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Darwin Correspondence Project

From L. A. Errera1   30 September 1877

6A, Rue Royale | Bruxelles

30 Sept. 1877

Monsieur

Je vous suis profondément reconnaissant d’avoir bien voulu accéder à ma demande, et cela malgré vos nombreuses occupations.2 Je viens de revenir à Bruxelles et je m’empresse de vous expédier, en même temps que cette lettre, la partie de notre manuscrit qui se rapporte au croisement de fleurs différentes du même pied. Ce fragment est, malheureusement, assez long; mais, lorsque nous nous permettons de soutenir un avis qui n’est pas celui du plus illustre naturaliste de notre époque, il est indispensable de discuter, un à un, ses divers arguments et de dire complétement tout ce que nous croyons favorable à notre manière de voir. Du reste j’ai, conformément à votre désir, marqué au crayon bleu les passages essentiels à soumettre à votre haute appréciation.—3

Comme la langue française ne se prête guère à la formation de mots composés, nous avons adopté une terminologie très analogue à celle de A. Kerner, c’est-à-dire que nous désignons par autogamie, la pollination d’une fleur par son propre pollen; par gitonogamie, la pollination par le pollen d’une autre fleur du même individu, et par xénogamie, le croisement d’individus différents. Ces deux dernières formes de pollination sont réunies sous le nom d’allogamie.—4 Quand une pollination est suivie de fécondation efficace, nous employons les mêmes mots, mais avec la terminaison …carpie, au lieu de …gamie: cela répond à la distinction que Hermann Müller et d’autres font entre “Bestäubung” et “Befruchtung”—5 Le mot adynamandre (de Delpino) est, comme vous le savez, synonyme de votre terme “self-sterile”.6

Elles sont, Monsieur, les indications qu’il n’était peut-être pas superflu de donner ici, afin de vous rendre, autant que je le puis, moins pénible la lecture du fragment manuscrit. Quand vous y aurez, à votre loisir, jeté les yeux, voudrez-vous avoir l’extrême bonté de me faire savoir si nous avons bien rendu votre opinion et si nos remarques vous semblent quelque peu fondées?

Tout conseil qu’il vous plaira de nous donner ou toute observation de votre part, nous seraient infiniment précieux.

Je vous suis très reconnaissant de m’avoir signalé votre beau livre “The different forms of flowers on plants of the same species.” Mais c’est un ouvrage trop important et trop interéssant, surtout pour ceux qui s’occupent de Botanique, pour que je ne me sois pas déjà hâté de l’étudier dès son apparition.7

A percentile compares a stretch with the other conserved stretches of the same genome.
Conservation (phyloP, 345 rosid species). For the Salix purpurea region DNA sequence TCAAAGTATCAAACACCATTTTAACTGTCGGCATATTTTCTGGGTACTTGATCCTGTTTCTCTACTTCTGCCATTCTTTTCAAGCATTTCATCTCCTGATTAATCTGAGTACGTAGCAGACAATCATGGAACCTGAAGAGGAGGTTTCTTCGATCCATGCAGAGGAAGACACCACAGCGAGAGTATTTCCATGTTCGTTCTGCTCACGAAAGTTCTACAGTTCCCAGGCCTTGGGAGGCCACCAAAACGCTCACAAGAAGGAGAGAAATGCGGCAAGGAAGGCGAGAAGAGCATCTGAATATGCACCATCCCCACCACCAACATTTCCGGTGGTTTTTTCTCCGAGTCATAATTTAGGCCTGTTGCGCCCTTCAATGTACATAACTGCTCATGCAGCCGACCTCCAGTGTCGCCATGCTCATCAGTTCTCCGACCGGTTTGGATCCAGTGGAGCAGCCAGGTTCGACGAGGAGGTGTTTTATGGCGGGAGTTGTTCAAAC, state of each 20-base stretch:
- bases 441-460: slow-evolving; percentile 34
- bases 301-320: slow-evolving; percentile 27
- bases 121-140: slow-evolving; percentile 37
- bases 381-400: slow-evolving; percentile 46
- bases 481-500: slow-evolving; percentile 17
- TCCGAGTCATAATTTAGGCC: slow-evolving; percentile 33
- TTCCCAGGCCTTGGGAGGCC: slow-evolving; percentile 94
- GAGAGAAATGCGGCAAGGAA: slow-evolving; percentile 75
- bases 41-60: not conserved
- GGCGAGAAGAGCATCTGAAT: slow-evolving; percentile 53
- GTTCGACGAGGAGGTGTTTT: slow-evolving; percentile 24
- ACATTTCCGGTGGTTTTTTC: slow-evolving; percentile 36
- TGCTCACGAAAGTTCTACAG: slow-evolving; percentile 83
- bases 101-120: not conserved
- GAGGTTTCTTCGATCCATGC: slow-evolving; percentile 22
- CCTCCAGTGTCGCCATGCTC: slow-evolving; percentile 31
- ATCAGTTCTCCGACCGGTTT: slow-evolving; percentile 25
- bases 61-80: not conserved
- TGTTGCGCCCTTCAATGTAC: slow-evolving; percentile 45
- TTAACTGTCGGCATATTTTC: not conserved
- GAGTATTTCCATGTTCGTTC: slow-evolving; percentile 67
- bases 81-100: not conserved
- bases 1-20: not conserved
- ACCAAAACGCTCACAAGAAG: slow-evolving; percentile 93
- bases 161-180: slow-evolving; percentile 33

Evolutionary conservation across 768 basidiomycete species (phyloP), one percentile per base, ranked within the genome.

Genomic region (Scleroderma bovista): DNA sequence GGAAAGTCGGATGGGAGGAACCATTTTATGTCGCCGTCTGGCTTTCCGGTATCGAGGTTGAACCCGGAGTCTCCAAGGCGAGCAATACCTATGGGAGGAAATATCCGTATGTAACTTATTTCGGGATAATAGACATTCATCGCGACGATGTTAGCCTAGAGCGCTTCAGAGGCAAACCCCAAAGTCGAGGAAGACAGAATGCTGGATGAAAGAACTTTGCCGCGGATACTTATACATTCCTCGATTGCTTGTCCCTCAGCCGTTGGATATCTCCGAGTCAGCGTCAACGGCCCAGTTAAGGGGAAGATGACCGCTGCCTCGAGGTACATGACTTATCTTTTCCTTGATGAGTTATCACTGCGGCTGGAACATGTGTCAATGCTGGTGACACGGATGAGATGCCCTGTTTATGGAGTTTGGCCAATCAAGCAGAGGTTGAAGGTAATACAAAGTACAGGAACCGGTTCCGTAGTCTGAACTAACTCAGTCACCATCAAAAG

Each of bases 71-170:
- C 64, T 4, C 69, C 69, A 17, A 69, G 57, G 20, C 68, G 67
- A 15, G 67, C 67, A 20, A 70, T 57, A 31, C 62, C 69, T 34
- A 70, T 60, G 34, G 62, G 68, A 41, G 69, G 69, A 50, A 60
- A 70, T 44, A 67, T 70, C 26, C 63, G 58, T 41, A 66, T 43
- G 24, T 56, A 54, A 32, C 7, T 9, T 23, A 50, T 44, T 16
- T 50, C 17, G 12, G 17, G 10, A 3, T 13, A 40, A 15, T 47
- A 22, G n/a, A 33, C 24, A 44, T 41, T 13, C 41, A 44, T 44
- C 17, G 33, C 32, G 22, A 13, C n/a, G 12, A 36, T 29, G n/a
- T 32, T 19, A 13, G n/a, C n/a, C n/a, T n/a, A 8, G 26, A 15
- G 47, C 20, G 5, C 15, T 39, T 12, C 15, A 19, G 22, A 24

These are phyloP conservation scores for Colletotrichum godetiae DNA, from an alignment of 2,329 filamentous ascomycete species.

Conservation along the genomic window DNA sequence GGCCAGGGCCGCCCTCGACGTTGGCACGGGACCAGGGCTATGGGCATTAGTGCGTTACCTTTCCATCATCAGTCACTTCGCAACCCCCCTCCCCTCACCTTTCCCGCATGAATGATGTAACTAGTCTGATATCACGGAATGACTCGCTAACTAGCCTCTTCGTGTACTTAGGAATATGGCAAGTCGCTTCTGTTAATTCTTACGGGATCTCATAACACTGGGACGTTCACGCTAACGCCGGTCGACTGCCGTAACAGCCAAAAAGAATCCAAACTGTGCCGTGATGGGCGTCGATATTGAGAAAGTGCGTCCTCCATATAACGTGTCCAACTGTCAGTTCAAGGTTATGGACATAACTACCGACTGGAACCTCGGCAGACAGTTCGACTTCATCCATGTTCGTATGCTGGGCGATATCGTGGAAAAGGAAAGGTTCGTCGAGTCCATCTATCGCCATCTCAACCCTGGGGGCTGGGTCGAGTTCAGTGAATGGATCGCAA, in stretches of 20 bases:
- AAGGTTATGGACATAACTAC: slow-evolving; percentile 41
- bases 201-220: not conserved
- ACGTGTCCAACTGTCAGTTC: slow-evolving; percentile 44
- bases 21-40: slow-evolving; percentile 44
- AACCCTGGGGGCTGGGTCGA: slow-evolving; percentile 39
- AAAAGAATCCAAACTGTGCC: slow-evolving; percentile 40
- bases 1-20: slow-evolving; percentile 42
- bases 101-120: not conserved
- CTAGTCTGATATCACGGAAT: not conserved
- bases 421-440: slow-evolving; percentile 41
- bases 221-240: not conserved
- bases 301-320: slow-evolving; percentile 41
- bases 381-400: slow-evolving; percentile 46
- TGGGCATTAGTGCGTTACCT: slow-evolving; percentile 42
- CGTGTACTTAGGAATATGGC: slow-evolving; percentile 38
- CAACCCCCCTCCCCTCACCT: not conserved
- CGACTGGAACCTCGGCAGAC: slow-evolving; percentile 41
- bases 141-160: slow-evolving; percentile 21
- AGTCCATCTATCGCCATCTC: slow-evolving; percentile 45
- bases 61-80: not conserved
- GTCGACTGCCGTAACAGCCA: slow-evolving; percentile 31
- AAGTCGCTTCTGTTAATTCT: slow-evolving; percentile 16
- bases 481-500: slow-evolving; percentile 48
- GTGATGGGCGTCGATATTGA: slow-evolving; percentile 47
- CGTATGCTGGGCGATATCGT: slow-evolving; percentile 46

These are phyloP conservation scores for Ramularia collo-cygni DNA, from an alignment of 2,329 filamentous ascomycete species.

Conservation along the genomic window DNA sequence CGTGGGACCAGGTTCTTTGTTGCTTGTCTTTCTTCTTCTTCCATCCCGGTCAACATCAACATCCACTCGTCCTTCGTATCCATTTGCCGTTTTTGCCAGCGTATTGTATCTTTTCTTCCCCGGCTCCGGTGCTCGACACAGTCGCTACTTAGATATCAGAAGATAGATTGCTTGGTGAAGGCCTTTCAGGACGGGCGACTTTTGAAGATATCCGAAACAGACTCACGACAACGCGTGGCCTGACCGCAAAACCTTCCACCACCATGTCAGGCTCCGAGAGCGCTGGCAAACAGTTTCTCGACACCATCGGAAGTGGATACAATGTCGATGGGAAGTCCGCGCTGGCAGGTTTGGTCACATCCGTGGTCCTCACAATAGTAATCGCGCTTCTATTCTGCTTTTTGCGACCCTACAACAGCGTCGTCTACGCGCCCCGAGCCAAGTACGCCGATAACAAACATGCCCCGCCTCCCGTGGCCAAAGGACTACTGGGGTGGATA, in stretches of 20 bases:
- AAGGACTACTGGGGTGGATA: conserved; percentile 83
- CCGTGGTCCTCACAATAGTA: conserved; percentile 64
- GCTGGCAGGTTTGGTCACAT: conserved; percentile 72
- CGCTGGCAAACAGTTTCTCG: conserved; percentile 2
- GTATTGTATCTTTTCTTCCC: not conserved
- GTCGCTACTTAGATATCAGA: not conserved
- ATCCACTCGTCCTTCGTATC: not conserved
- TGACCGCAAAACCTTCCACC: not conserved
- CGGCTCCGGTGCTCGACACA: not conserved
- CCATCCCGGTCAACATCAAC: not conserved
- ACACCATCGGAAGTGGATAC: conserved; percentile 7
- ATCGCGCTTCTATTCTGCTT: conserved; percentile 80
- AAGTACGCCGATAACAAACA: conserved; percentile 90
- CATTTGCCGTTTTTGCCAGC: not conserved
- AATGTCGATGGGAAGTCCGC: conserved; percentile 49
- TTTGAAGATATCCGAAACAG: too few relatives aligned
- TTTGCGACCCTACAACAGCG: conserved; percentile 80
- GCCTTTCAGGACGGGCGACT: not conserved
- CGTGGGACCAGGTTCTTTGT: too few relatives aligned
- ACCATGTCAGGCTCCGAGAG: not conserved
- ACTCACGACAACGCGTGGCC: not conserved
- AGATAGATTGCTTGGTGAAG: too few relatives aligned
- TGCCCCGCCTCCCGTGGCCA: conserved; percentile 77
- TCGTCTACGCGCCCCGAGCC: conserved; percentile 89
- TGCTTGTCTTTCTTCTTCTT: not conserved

Acceptez, je vous prie, Monsieur, l’expression de mon profond respect et de ma bien sincère gratitude. | Léo Errera

Footnotes

For a translation of this letter, see Appendix I.
The manuscript has not been found; CD evidently returned it. In the published version, the section on pollination by pollen from another individual on the same plant (geitonogamy) is fourteen pages long (Errera and Gevaert 1878, pp. 68–81). The authors differed somewhat from CD’s view that a cross between two flowers on the same plant did ‘no good or very little good’ (Cross and self fertilisation, p. 444).
The terminology was coined by Anton Kerner von Marilaun; he mentioned that terms such as ‘Sichselbstbestäubung’ (self-pollination) should be avoided since they were vague and awkward (see Kerner von Marilaun 1876, p. 192 n.).
Müller had not made explicit the distinction between pollination (Bestäubung) and fertilisation (Befruchtung) in his work, but his usage indicates that the distinction was understood (see, for example, H. Müller 1873, p. 4).
Federico Delpino had coined the term adynamandry (adinamandri) for hermaphrodite flowers that were infertile with their own pollen (see Delpino 1876, p. 149).

Bibliography

Cross and self fertilisation: The effects of cross and self fertilisation in the vegetable kingdom. By Charles Darwin. London: John Murray. 1876.

Delpino, Federico. 1876. Dicogamia ed omogamia nelle piante. Nuovo Giornale Botanico Italiano 8: 140–61.

Müller, Hermann. 1873. Die Befruchtung der Blumen durch Insekten und die gegenseitigen Anpassungen beider. Ein Beitrag zur Erkenntniss des ursächlichen Zusammenhanges in der organischen Natur. Leipzig: Wilhelm Engelmann.

Translation

From L. A. Errera1   30 September 1877

6A, Rue Royale | Brussels

30 Sept. 1877

Sir